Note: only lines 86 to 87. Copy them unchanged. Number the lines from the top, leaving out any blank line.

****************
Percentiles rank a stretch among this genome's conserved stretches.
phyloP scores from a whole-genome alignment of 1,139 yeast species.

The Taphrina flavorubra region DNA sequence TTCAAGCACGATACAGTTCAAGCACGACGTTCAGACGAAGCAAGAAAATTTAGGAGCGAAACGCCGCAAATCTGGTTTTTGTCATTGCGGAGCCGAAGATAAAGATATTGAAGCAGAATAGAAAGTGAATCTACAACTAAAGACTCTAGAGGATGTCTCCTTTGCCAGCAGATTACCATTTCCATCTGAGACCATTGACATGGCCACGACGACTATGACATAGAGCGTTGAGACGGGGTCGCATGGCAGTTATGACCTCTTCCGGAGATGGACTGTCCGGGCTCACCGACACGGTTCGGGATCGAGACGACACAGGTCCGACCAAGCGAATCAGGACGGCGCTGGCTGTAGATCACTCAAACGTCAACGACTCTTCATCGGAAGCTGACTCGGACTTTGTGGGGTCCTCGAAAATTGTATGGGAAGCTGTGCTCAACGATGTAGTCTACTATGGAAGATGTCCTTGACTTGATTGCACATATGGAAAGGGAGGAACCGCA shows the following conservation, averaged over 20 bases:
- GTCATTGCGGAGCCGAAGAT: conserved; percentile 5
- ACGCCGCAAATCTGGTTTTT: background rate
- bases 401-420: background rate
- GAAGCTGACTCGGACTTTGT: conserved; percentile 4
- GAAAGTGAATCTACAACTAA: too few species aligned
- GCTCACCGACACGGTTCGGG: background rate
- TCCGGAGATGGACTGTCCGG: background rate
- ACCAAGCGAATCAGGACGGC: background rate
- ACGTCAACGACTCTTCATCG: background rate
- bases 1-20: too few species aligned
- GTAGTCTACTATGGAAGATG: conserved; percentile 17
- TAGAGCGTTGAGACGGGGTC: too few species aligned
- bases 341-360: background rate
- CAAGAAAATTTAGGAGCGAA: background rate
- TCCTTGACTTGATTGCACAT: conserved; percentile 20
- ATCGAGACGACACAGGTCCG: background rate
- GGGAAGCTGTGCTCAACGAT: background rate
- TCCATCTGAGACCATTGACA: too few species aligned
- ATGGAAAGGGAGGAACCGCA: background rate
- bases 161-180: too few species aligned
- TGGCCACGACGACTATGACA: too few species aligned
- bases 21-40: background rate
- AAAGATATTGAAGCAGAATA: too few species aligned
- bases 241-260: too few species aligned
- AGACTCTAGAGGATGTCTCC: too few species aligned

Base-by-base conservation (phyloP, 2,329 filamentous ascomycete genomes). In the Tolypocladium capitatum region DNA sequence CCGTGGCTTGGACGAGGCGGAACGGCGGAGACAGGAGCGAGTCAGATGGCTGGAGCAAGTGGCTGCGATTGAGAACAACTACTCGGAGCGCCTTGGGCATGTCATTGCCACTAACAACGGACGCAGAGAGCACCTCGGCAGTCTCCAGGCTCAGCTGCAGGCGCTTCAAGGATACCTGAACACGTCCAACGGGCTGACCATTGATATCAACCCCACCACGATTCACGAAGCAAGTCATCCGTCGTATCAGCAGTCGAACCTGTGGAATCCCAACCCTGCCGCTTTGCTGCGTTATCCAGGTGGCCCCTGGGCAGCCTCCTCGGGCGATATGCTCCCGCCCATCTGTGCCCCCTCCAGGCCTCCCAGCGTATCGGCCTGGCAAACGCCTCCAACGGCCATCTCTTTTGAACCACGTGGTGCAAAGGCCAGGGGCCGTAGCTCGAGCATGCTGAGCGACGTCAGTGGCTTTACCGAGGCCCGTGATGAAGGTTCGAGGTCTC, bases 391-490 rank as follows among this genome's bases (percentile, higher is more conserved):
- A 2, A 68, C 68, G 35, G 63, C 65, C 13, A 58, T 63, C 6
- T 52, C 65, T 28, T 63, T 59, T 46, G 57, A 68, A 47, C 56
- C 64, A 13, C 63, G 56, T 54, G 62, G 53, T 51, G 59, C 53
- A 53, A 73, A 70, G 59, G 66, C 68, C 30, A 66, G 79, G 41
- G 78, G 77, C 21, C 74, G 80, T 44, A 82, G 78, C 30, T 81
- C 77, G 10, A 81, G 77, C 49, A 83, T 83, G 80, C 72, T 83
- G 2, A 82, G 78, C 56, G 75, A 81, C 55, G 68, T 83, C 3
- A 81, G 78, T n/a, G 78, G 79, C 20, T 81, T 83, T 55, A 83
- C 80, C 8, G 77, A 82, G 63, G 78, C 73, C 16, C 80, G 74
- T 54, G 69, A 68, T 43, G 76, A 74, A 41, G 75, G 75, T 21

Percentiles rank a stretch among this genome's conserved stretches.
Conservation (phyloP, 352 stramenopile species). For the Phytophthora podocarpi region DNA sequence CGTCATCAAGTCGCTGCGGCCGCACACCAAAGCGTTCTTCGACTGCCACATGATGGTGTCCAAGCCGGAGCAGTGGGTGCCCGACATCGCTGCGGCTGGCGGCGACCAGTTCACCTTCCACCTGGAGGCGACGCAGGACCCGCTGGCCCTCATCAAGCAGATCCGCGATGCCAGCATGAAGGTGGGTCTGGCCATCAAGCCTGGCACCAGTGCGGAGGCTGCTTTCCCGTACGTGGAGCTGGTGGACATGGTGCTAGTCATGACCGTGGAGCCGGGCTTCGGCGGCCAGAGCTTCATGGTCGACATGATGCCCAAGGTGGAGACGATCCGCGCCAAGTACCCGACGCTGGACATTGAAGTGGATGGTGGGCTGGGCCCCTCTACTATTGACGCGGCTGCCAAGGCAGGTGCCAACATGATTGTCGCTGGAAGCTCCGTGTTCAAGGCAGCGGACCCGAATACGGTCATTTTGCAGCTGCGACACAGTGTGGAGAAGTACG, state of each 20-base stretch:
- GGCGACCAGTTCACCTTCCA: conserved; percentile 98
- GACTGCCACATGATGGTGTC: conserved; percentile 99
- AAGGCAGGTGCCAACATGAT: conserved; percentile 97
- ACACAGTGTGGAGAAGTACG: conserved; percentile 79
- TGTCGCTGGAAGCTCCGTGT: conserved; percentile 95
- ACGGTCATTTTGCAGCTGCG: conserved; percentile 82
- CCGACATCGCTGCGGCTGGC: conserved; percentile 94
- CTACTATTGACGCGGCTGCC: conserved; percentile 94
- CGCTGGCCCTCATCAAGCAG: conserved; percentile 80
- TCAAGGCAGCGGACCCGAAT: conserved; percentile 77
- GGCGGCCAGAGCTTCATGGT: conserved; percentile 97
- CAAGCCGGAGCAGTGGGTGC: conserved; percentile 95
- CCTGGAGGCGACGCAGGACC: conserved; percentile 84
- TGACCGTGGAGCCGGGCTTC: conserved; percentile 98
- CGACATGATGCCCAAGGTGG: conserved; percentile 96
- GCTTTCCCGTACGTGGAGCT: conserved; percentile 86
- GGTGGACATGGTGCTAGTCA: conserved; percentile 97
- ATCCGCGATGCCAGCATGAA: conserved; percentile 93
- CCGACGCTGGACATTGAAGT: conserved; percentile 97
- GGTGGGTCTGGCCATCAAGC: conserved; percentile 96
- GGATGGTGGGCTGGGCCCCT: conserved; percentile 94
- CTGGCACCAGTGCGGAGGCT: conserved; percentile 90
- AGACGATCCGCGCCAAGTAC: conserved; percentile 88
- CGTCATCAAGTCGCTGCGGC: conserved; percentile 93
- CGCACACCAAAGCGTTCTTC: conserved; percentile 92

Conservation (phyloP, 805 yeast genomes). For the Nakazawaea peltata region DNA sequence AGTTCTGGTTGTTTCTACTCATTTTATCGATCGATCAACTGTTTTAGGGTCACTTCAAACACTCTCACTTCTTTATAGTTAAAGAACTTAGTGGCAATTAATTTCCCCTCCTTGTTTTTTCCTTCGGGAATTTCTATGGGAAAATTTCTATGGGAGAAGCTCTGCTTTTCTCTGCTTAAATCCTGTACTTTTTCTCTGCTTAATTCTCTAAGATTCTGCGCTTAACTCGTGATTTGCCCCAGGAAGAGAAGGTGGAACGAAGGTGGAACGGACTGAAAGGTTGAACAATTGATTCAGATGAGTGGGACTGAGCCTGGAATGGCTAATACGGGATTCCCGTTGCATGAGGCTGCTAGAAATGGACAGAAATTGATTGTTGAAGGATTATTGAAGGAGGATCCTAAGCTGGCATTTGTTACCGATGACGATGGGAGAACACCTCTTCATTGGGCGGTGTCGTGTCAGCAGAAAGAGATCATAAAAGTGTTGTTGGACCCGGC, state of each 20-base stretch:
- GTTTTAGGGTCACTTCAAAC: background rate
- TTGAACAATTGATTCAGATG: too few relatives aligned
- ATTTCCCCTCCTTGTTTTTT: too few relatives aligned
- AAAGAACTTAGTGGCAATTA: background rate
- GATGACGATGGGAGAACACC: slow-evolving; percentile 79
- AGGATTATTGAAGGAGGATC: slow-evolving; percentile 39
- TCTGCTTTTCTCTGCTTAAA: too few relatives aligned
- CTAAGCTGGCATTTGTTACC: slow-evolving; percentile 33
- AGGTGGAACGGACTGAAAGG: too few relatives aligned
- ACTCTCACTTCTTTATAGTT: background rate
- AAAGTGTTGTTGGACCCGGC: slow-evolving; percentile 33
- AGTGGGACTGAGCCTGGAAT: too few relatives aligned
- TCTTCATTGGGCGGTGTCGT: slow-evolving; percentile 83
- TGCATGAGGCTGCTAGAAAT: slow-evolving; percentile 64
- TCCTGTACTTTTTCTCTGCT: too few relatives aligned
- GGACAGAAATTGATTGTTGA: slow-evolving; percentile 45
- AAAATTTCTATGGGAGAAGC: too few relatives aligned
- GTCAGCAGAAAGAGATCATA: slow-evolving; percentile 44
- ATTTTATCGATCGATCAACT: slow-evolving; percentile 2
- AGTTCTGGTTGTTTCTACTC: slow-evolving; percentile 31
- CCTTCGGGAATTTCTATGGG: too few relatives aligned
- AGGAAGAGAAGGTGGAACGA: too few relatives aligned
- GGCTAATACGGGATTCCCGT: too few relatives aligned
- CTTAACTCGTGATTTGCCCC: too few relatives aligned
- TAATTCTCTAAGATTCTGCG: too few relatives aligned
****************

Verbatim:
- ATTTTATCGATCGATCAACT: slow-evolving; percentile 2
- AGTTCTGGTTGTTTCTACTC: slow-evolving; percentile 31